Interview with founder Miranda Hudson | Burum Collective
Photo credit | James Beeson
Towards the end of last year, one-half of our founders, Miranda Hudson, sat down with Helen Anne Smith of Burum Collective – a community blog, designed to be an inclusive space where people from wine, beer and ciders can meet.
It opens the discussions of starting a brewery from scratch away from their home and venturing out from city life into the Norfolk countryside. In a thoughtful discussion, Helen proses questions to Miranda regarding how Duration came about, the pandemic, and their plans for the future, with her husband/head brewer & co. founder, Bates.
Being true to Duration’s historical surrounds of an old priory, Miranda speak on the importance and the reason why they chose our site, a 16th century stone barn here in West acre
But if we’re going to be a farmhouse, we need to be where people farm, near some running water, some nice hardwood trees, you know, to get all the good yeast and work with other local producers. So then we found a rundown derelict site, but thought that it would be impossible to do that.
But with a great brewery, comes great responsibility. Starting something new in a small area, particularly in a grade-II listed site, while being mindful of the breweries impact has always been at the forefront of our founder’s minds, Miranda adds one of Bates’ thoughts on the matter
Bates was really great in that he’d worked in lots of breweries, and he kind of just was like “I want this brewery to be sustainable, I want it to not be too impactful from a sort of environmental perspective, and I want it to perform really well for the brewers so that they don’t have to do just lots of physical and manual labour”.
Miranda adds further
…I guess being a farmhouse brewery and showcasing agriculture is a big thing for us. But also, it’s really important to us that we give back more than we take.
Opening the doors just 4 months before the pandemic, something that impacted everyone globally, was a big obstacle that had to be addressed head-on. Miranda illustrates how, as a team, they had to re-adapt very quickly, how were they going to get their new beer out to people now that the pubs are closed. Kegs were no longer as important, but getting beer into boxes and finding their new at-home online audience had to be quick. In the lockdowns they provided online brewery tours and drink-a-longs, to spread the word of what they were doing and to connect with beer lovers, albeit by the power of zoom.
Throughout this, the brewery has continued to grow, as has the team. Figuring out how to work together as a team, whilst also respecting each other and their work-life balances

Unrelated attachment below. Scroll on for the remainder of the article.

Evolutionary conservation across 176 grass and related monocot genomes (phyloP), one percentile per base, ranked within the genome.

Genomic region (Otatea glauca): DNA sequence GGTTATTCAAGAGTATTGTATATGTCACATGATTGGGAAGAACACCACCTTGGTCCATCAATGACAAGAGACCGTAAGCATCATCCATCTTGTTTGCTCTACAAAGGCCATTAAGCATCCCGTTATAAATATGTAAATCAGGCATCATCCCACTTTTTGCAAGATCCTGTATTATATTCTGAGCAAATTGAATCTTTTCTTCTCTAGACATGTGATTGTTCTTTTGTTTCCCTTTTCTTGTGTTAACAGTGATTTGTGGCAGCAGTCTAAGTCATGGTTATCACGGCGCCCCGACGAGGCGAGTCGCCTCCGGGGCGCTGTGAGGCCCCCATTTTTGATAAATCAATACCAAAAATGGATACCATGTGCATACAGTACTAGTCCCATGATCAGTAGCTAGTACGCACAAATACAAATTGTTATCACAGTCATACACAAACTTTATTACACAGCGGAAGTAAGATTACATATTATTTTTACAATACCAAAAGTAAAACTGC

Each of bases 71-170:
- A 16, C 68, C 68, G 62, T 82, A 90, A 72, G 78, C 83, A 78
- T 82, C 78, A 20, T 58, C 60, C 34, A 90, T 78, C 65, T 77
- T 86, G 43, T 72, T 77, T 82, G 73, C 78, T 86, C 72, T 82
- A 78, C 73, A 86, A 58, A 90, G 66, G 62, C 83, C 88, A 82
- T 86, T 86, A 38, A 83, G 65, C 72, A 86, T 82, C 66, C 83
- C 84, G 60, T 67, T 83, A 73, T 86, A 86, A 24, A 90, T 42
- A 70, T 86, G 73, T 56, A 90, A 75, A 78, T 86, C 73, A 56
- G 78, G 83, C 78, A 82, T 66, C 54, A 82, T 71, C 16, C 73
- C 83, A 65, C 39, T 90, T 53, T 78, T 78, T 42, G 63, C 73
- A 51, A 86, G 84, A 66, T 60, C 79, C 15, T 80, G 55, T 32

I want to build a culture. So for me, a company that, you know, plays together, works together, but also respects each other’s differences in you know, like, we’ve got a couple of members in our team that they like to finish and shut the door and not come back until Monday. Then we’ve got a couple that at the end of the shift, want to sit down together, have a beer, you know. Socialise a bit together, and I want it to be all those things for each team member because everyone’s work life ratio is a different thing.
But Duration is not finished yet. Earlier this year, Miranda and Bates set out on a little road trip of the U.K. to launch their crowdfund campaign with the goal of building a taproom, utilising the last untouched part of the brewery, to upgrade their water treatment to lessen the chance of waste entering the nearby Nar Valley chalk river and other improvements.
Being in Norfolk, we could not make the beer as delicious as it is without adjusting our water. Norfolk is brilliant for growing, because the ground is really full of flynn and chalk, which creates a really nice filter, so it means that you have really rich beds of ground for know agriculture and growing stuff. But for beer it would only taste good for certain styles. I like the way we can cheat being in the rolling mountainous hills of Germany to make great pills.
Finally, miranda talk on the beer industry and how it can be very up and down, she’s over all found it to be a very welcoming space- coming from a non-beer background but finding the confidence to say “I own a brewery”. Though there will always negative voice, Miranda’s ending words
We’re all figuring out how we get along with each other, how we grow and how we make space for everyone.
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